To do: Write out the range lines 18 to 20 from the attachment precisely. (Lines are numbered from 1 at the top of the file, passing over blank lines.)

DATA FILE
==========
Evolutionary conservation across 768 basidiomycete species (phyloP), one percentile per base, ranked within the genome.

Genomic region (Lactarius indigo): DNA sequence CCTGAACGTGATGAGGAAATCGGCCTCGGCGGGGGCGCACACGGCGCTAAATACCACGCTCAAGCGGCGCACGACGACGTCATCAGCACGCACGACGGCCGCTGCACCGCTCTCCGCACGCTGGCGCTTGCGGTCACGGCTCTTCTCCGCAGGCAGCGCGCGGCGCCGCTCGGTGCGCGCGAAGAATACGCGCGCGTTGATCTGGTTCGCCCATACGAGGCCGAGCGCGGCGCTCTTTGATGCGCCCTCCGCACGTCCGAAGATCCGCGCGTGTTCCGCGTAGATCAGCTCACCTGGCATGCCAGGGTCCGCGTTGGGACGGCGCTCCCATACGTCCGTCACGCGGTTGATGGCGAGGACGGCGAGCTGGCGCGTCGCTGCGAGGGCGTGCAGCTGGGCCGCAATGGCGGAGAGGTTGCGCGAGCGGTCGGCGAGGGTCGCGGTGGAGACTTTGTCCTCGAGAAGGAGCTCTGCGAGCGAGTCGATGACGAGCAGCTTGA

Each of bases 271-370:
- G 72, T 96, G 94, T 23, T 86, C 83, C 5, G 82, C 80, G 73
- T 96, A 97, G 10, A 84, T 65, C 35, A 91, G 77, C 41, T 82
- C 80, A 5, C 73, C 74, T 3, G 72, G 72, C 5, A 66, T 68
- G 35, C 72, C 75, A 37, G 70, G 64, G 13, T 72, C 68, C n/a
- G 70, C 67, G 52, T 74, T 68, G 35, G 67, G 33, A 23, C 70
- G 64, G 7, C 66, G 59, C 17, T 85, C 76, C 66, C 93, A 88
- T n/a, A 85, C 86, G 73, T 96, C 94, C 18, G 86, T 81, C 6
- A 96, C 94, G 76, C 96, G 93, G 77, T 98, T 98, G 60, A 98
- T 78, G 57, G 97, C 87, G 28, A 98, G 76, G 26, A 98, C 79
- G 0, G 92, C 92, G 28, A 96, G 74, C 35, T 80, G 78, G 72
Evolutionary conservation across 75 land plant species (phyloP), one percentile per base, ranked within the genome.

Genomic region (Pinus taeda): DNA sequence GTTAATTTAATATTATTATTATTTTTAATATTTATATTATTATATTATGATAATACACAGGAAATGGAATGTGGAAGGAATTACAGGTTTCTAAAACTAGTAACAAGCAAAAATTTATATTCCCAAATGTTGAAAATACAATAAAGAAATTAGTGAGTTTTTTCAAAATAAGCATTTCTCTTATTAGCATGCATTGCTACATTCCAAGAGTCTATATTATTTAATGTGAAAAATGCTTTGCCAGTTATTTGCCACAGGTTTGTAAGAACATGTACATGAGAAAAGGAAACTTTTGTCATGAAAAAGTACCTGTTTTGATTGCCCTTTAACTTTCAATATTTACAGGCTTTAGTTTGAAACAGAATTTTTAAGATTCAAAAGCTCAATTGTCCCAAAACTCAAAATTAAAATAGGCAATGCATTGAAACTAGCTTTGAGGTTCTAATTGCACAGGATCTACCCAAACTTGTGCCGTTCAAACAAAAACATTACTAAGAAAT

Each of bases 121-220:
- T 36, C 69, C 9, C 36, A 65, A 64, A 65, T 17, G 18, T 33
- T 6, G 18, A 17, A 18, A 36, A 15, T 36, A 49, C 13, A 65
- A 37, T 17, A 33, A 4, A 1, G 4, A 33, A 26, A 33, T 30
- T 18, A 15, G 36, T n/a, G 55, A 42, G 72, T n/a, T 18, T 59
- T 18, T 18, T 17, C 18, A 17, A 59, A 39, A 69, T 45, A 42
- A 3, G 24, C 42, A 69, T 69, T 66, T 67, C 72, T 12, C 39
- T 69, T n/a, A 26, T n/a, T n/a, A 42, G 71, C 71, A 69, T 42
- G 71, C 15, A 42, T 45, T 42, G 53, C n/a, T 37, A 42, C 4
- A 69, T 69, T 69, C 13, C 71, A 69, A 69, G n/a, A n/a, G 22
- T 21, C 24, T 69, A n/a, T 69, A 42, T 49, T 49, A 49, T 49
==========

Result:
- T 6, G 18, A 17, A 18, A 36, A 15, T 36, A 49, C 13, A 65
- A 37, T 17, A 33, A 4, A 1, G 4, A 33, A 26, A 33, T 30
- T 18, A 15, G 36, T n/a, G 55, A 42, G 72, T n/a, T 18, T 59